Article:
The Securities and Exchange Commission (SEC) adjusted for inflation some limits for companies (issuers) raising capital through Regulation Crowdfunding (Reg CF). The adjustment raises the maximum amount that nonaccredited individuals—those not meeting certain financial or sophistication thresholds—can invest in Reg CF offerings, along with the amount issuers can offer without audits. Per the Jumpstart Our Business Startups(JOBS) Act of 2012, which created what became Reg CF, the commission must adjust these limits for inflation “at least once” every five years. For the first time since the federalization of the securities laws in the 1930s, Reg CF has invited nonaccredited investors into the lucrative private markets.
The last time the SEC adjusted the limits was in 2017. That raised the offer limit from the original $1 million to $ 1.07 million. The commission justifies its foot-dragging by referencing its November 2020 vote in the private-market review, titled “Facilitating Capital Formation and Expanding Investment Opportunities by Improving Access to Capital in Private Markets.”
That review greatly benefited Reg CF issuers by, among other improvements, raising the offer limit from 1.07 million to $5 million, removing individual limits for accredited investors, and modifying the formula for nonaccredited investors to increase their limits.
But the new rules did not expand the audit “freebie” to the new offer limit. The original JOBS Act required an audit for any issuer offering over $500,000. That decree was unworkable. The SEC listened to commenters and waived the requirement for an issuer’s offer to the maximum $ 1.07 million, requiring instead only CPA-reviewed financial statements. The difference between these two is around $1,500-$2,500 for the review and $20,000 or more for the audit.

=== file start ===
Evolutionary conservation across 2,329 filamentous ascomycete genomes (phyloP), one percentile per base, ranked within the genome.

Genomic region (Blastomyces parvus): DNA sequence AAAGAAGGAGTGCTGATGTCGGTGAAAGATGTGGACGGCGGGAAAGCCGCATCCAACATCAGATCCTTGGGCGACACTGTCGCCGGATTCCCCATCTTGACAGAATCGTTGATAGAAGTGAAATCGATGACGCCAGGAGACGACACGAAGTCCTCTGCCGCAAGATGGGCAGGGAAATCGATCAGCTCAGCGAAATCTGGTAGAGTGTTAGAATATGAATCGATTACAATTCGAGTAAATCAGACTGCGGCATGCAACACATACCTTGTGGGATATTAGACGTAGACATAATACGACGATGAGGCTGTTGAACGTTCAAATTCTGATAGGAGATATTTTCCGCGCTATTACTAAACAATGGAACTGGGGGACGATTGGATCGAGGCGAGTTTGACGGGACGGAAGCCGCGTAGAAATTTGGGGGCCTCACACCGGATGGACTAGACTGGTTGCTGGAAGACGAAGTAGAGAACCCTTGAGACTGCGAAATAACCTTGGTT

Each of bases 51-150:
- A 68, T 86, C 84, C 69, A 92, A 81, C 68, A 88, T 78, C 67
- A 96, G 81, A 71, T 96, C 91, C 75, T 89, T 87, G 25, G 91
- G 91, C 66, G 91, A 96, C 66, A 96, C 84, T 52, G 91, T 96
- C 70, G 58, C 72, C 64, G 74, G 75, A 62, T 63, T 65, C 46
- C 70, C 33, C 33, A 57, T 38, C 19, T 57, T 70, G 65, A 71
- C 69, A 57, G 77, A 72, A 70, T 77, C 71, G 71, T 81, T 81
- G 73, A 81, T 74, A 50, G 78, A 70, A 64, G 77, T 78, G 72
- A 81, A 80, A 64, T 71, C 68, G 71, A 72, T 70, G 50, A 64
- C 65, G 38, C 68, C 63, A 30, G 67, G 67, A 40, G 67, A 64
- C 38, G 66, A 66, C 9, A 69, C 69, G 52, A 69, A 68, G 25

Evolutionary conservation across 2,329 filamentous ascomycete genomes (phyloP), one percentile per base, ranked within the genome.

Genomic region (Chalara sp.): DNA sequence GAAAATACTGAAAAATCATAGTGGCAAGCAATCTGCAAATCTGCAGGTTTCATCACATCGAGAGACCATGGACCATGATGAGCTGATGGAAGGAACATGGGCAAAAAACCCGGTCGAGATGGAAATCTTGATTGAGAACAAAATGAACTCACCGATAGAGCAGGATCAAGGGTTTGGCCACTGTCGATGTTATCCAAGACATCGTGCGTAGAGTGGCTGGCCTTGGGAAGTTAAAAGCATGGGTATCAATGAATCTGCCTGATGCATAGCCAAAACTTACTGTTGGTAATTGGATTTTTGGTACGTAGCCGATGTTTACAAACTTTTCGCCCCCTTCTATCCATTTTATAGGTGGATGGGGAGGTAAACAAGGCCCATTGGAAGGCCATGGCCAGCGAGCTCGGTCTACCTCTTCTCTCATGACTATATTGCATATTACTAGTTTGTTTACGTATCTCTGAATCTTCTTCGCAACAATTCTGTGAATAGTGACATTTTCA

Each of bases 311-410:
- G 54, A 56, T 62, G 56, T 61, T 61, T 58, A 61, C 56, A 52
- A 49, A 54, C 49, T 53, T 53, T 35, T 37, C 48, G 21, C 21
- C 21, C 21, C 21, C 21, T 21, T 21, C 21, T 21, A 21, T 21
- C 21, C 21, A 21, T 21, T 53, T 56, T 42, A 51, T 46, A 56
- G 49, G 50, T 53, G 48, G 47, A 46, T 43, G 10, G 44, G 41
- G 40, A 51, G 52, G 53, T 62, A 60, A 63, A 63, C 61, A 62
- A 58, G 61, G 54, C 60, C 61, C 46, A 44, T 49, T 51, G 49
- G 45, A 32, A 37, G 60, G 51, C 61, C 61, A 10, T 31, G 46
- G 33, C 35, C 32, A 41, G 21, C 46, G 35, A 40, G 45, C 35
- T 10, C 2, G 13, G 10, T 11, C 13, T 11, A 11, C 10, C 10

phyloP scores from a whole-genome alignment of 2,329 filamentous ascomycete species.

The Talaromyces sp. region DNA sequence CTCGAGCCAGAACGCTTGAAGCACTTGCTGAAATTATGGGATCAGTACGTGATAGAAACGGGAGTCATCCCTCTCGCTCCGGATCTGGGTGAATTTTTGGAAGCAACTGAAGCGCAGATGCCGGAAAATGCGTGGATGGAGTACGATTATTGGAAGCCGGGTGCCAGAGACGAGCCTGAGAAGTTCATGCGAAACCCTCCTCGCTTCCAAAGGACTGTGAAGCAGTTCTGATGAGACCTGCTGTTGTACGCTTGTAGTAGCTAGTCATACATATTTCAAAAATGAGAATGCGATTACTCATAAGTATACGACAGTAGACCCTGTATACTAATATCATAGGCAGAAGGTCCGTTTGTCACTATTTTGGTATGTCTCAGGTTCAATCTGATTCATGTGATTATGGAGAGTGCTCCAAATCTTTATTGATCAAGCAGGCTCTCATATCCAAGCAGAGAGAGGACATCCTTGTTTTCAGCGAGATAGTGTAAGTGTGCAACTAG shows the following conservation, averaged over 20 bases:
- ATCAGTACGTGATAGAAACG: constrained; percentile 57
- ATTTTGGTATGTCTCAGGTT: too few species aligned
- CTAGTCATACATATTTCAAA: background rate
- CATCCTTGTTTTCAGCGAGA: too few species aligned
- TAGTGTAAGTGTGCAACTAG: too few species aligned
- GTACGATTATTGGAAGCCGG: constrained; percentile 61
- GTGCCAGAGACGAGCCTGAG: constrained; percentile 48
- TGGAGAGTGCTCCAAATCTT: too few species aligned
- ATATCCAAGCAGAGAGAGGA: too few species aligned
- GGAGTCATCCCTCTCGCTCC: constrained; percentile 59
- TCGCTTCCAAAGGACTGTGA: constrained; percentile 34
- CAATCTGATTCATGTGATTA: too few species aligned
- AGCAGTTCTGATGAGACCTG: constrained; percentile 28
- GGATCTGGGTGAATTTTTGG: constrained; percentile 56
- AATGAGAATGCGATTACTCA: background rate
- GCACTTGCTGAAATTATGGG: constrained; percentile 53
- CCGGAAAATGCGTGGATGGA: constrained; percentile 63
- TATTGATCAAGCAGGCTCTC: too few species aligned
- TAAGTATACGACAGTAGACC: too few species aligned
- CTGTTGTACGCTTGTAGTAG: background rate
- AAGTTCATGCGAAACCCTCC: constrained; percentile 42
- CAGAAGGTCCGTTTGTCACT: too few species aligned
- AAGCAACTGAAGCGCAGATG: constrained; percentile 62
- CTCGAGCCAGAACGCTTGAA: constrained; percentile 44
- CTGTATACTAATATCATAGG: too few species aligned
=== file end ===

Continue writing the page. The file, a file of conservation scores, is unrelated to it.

The November 2020 rules kept the audit “freebie” at the old $ 1.07 million offer limit; issuers offering more needed an audit. This creates a dilemma for Reg CF issuers: pay for an audit to offer the full $ 5 million or stay at $ 1.07 million for the financial statement review. Many issuers choose to remain at the lower level. That is unsurprising, since an audit is cost-prohibitive to most Reg CF issuers. A 2019 SEC report found the median Reg CF issuer had incorporated two years prior, had three employees, total assets of $30,000, cash on hand of $4,000, and no revenue (roughly half lacked revenue). With the recent inflation adjustment issuers can now offer $1.235 million without an audit.
The SEC should eliminate this dichotomy and allow all issuers to offer the maximum amount without an audit. Given the stage in their life cycle and the uncertainty in how popular their raise will be, nearly all issuers would fail to reach $5 million anyway. But short of that, it should adjust for inflation again next year. Another adjustment may raise the offer limit without an audit to perhaps $1.5 million, a 50 percent increase from the original 2016 version.
Regulation Crowdfunding is working. It has been a huge success in providing early-stage capital to businesses, which would not have gotten it otherwise. During the pandemic, it set multiple records as investors shifted toward online investing, including crossing the $1 billion mark in total investment.
It has become an essential part of many companies’ capital raising strategies even when they have other options, because of ancillary benefits in aligning customer and company economic interests and incentives. And it has dispersed capital more evenly throughout the United States instead of it being confined to a few elite zip codes. In fact, year-over-year growth in Reg CF reveals the top states as Arizona, Utah, New Jersey, Minnesota, Georgia, and Vermont, well beyond the usual coastal money hubs.
(Source: Crowdfund Capital Advisors)
As fears of a deepened recession grow, entrepreneurs will likely to turn to their most ardent supporters for capital, including existing customers, friends, family, and current investors. The SEC should help these job creators by revisiting the inflation adjustments again next year.